Tuesday 10th October 2017

World Mental Health Day

Today, 10th October, is World Mental Health Day. This is the day the World Health Organisation dedicates to raising awareness and support of global mental health issues. For us at Inkwell, we feel that every day is Mental Health Day, but that certainly doesn’t mean we’ll shy away from adding our voice to the global chorus.

There’s an interesting distinction here, the individual’s voice compared to the masses’, and we wanted to look into it a bit further. We’ve asked one of our volunteers to talk about their mental health. To kick off, we want to plant an idiom into your minds, “Knowledge wants to talk. Wisdom wants to listen.”* This is our knowledge, inviting you to share with us your wisdom.

It’s Good to Talk

By Pete Woolley

Talking – whether that’s been with friends and family, the people who come to Inkwell, or a professional counsellor – has certainly been beneficial to me coping with my fluctuating mental health.** This certainly isn’t unusual, and charities are really starting to improve awareness:

  • The UK’s Mental Health Foundation joins in with World Mental Health Day by running an event, Tea & Talk, on the 10th October. This encourages people to drink tea, eat cake, and – I suppose – talk about mental health.
  • Leeds Mind are urging people to do similar: “have a break, have a chit chat“.
  • And last year, public engagement with mental health didn’t get much bigger than when the Duke and Duchess of Cambridge and Prince Harry launched Heads Together, aiming to help end stigma around mental health through – once again – conversation.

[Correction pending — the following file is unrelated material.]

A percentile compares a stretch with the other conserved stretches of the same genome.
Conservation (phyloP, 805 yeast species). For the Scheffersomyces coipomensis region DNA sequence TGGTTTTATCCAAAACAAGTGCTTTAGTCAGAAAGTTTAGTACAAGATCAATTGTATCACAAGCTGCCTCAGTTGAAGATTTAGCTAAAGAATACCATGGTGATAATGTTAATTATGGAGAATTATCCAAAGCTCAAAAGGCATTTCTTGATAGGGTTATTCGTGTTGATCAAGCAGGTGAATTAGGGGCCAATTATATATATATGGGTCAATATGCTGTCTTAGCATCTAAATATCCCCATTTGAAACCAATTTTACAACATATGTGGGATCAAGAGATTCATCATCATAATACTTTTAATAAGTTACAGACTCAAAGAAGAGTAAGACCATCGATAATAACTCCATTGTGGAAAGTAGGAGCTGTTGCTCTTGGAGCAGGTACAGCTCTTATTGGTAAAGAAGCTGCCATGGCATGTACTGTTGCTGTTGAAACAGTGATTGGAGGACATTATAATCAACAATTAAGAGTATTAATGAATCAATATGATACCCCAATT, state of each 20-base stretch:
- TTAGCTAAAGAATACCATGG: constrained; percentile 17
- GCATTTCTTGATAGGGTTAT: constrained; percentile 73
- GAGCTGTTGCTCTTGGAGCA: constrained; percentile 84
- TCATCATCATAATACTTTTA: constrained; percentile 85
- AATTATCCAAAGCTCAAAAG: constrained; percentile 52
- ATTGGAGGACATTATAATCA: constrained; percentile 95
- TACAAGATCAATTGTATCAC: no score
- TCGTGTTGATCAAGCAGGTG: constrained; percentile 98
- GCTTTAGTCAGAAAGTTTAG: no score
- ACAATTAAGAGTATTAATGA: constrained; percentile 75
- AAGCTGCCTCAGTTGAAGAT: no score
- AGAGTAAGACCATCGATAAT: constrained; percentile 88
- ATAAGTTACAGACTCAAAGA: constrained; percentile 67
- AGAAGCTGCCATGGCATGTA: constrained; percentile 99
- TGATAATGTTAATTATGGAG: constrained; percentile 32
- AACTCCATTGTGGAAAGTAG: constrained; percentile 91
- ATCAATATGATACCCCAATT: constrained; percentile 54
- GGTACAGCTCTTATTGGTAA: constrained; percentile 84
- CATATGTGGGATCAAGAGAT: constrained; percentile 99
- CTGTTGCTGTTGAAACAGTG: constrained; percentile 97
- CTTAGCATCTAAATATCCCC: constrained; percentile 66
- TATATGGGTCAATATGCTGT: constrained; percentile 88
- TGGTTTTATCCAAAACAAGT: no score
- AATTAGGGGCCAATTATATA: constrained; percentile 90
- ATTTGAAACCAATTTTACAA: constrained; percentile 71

Having a conversation about mental health isn’t always easy. Here are three things that spring to mind when I think about some of the things that have come up in some of the chats I’ve had:

1) A frequent question I get is, “When did your depression start?” 

I still don’t really know the answer to it. I suspect, that for me, it won’t be useful to interrogate its origin too profoundly. Instead I want to concentrate on where I am now, how I feel now, and what I’m looking forward to. But what I do know is that the superficial appearance of my depression – when I drew within myself, when I wouldn’t eat, when I stopped communicating and started burying myself deep under the duvet – wasn’t when it started. This was just when it erupted through my surface. Who knows how deep it laid buried before then.

2) Another question I get is a question everyone gets, “How are you?”

But it feels different somehow. I find this to be a really affecting question, and I have reacted to it in different ways. I’ve felt so offended by it – by how lightly its heavy insinuation was thrown – that I’d thrust back a weighted comment about my self-harm or suicidal thoughts. But I’ve also loved it. Sometimes I can’t help but chuckle when it pops up, tactically and tactfully, somewhere in the middle of a conversation. It’s not offered out nice and early – or even at the start, that’s too obvious a place for it to sit – instead it’s buried deep into the middle of a chat. Its offered so delicately, and is often so nicely wrapped, that it feels like the person who asked it was just waiting for the ‘right moment’ to offer it.